While many principles for medical student finance remain valid, there are some nuances. The following are power tips to increase your net worth during residency:
- Try your best to minimize your furniture and material wealth. Downside more if you need to. Who knows where you might move to after residency for fellowship or a new job. My residency furniture consisted of Ikea products that were easily disposable via craigslist. I’ve actually kept a few of these items onward and used them until they broke.
- Keep track of conference expenses. While most training programs offer a stipend, you can still itemize and deduct the expenses that exceed your allocated budget. Now is the time to maximize itemized deductions to reduce your already low tax burden.
- Live below your means. The conservative approach is to continue this habit until you become financially independent. This means no new boats, no new cars, and avoid buying a home. You can’t go wrong with this approach.
- Adapt your lifestyle to what you are comfortable with. If you are single and don’t mind having roommates, you can save a ton on rent and utilities. Live close to your workplace to minimize travel time and maximize sleep.
- Roth IRA. The more you get into this tax shelter, the sooner it can grow. You can also contribute for your spouse too if there are enough funds.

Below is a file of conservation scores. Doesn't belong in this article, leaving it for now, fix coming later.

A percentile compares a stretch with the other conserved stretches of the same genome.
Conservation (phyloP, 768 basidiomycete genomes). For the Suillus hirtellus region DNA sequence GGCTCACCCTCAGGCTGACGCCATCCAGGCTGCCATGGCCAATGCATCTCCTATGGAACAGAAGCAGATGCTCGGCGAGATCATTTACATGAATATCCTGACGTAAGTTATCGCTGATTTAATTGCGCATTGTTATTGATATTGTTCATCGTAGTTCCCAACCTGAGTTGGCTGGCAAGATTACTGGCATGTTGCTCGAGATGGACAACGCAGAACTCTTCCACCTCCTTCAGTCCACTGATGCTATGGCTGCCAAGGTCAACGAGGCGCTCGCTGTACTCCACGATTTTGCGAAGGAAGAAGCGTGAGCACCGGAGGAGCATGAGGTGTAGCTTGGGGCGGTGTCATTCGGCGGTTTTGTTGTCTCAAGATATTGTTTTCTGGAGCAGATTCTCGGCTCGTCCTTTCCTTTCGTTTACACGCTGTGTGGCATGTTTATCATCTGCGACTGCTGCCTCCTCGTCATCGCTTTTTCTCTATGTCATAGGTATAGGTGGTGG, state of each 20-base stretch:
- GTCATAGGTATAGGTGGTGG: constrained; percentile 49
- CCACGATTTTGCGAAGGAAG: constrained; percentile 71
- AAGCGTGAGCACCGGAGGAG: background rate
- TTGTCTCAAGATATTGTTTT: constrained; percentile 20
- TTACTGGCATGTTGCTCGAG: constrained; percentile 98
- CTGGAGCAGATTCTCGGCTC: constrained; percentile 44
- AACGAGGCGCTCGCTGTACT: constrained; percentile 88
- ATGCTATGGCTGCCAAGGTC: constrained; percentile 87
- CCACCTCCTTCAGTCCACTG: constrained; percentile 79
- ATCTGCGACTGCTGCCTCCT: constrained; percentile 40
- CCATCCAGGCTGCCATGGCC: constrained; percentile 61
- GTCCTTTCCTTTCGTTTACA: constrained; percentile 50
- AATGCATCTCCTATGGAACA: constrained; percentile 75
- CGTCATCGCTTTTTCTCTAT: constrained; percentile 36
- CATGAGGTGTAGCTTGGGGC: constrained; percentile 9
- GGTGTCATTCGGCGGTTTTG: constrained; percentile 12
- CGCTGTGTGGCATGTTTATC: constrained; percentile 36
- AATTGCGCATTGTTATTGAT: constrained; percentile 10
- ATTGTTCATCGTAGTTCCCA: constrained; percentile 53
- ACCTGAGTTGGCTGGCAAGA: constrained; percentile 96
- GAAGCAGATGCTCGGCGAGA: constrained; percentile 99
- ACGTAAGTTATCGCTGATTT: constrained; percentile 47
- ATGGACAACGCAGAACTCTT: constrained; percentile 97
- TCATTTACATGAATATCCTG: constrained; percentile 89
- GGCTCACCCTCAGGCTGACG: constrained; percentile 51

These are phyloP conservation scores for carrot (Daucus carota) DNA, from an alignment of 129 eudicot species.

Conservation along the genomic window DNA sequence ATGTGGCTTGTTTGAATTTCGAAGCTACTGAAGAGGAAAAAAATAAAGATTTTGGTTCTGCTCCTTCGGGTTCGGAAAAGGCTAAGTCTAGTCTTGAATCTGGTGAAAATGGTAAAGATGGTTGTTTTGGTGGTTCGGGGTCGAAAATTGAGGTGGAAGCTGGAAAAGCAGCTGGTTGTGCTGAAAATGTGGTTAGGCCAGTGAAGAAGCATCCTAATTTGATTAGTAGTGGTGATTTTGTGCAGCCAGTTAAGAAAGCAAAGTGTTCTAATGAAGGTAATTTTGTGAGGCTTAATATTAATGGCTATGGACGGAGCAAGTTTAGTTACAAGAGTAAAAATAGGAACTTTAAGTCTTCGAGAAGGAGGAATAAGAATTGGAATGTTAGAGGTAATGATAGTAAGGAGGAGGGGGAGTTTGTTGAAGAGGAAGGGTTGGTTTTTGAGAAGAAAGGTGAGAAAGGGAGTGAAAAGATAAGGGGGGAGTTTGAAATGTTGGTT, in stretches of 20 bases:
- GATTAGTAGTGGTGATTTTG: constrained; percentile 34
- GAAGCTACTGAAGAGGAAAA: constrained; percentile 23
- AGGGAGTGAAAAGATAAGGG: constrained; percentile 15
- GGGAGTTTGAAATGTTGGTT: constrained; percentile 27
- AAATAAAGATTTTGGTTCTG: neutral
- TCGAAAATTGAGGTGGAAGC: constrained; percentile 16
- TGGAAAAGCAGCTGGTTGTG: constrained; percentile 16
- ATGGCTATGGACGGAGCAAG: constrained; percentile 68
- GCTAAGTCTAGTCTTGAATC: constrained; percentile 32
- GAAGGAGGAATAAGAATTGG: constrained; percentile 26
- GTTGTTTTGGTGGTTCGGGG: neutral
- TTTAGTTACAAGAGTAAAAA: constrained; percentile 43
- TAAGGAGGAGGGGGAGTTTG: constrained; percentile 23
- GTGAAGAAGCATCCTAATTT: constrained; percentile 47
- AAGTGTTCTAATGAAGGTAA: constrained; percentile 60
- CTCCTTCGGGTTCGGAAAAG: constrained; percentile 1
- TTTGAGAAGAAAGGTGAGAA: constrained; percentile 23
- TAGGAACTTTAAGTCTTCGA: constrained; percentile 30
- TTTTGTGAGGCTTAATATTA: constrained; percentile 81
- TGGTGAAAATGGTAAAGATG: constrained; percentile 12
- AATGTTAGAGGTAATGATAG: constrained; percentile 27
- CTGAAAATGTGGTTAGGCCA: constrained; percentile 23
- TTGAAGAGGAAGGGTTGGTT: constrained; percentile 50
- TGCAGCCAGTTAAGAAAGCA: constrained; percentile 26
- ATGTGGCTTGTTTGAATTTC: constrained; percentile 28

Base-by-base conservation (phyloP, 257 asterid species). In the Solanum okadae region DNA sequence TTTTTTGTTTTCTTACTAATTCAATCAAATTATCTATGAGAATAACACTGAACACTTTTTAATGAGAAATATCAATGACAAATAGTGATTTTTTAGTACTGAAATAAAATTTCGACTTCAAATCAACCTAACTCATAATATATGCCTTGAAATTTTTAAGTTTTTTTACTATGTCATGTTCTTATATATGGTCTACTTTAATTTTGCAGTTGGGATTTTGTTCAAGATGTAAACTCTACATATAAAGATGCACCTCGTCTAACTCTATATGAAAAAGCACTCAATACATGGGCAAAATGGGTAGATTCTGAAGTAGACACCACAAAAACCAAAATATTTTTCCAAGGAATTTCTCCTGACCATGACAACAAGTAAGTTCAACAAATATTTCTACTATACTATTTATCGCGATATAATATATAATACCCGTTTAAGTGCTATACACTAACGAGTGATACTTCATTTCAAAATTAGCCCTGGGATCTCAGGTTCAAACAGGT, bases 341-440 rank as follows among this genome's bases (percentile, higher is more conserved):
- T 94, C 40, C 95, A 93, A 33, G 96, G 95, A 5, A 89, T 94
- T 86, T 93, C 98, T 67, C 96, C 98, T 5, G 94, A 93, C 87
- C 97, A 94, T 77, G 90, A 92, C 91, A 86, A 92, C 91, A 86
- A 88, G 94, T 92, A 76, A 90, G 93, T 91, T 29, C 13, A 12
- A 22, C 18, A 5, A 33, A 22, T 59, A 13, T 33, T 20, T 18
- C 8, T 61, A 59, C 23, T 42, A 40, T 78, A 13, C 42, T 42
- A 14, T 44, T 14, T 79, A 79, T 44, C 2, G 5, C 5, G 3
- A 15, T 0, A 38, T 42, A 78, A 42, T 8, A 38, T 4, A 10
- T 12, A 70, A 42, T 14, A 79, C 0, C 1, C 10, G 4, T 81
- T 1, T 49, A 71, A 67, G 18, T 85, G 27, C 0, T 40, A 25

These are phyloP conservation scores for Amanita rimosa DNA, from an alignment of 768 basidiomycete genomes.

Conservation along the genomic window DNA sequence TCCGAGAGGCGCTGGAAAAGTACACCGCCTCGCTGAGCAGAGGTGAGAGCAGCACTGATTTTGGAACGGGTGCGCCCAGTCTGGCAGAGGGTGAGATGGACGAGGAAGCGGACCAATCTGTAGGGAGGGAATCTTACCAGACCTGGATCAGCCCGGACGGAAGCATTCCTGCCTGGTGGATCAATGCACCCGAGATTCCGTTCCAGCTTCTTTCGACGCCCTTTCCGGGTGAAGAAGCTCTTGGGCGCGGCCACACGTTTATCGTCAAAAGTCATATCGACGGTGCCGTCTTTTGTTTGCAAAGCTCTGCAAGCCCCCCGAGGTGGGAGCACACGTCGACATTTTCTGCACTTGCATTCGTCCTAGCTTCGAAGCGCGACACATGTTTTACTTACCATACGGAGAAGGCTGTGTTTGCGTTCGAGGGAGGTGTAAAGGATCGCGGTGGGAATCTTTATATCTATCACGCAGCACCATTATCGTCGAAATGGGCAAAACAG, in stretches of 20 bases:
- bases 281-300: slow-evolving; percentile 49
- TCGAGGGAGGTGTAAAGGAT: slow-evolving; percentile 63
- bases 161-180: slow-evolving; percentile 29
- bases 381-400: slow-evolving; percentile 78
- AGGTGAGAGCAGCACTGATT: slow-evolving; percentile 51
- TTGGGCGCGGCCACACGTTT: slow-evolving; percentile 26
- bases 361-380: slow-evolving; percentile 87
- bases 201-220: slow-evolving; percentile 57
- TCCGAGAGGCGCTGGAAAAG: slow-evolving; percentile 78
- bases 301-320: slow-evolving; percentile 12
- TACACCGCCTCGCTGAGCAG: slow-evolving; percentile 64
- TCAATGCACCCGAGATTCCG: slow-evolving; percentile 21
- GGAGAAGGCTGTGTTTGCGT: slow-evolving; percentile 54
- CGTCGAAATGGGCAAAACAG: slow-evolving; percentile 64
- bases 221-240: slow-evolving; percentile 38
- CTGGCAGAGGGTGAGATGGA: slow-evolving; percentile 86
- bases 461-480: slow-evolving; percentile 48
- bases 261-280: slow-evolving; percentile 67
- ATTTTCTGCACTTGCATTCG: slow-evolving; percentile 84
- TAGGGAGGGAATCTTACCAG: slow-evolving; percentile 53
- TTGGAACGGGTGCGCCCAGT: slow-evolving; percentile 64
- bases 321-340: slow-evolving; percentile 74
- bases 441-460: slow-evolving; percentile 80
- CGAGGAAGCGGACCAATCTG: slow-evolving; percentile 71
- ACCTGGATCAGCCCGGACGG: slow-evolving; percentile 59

- 401k/403b. If you really have extra money to squirrel away, you can consider contributing to your employers retirement accounts. I never had enough left over to contribute, but it can add to your nest egg. One caveat is that once you leave your program, you cannot contribute more to this account. At this point, you can either leave the investments in the account (and track them) until you start withdrawing in retirement or transfer the sum to an IRA or your new employer’s 401k/403b.
- Watch your restaurant budget. You’re busy every day and want to unwind. Maybe have a few drinks on the weekends (or weeknights). Set a strict budget and try not to exceed it. Limit your latte habit.
Remember, you’ve made it through medical school and are smart about medicine. Be smart about your money as well. Any other tips to add? Sound out below!
I wished that I cared more about finance during medical school. It always seemed like there was something else more important (i.e. USMLE, tests, clerkships…etc). Most students felt that way. Those who came from financially independent families surely didn’t care. It was also taboo to even discuss these matters. After all, we’re in the business of saving lives, right?
What I’ve realize from practicing medicine is that excelling in medicine only gets you so far in life. You still have to be able to translate the blood and tears we suffered through all these years into that German luxury auto that you’ve always wanted. And no one teaches you that.
The key advantage of being a young, poor, student is time. Time to gain experience. In finance, you get compound interest. As far as getting yourself there, learn to be financially competent. Take some time to study about finance. An hour a month, perhaps. Make time. When the financial advisors start preying on you during residency, you will be prepared. Learn the vocabulary. Read my high yield financial outline for the busy student. Every initiative you take to educate yourself in finance or business is an investment into your future self.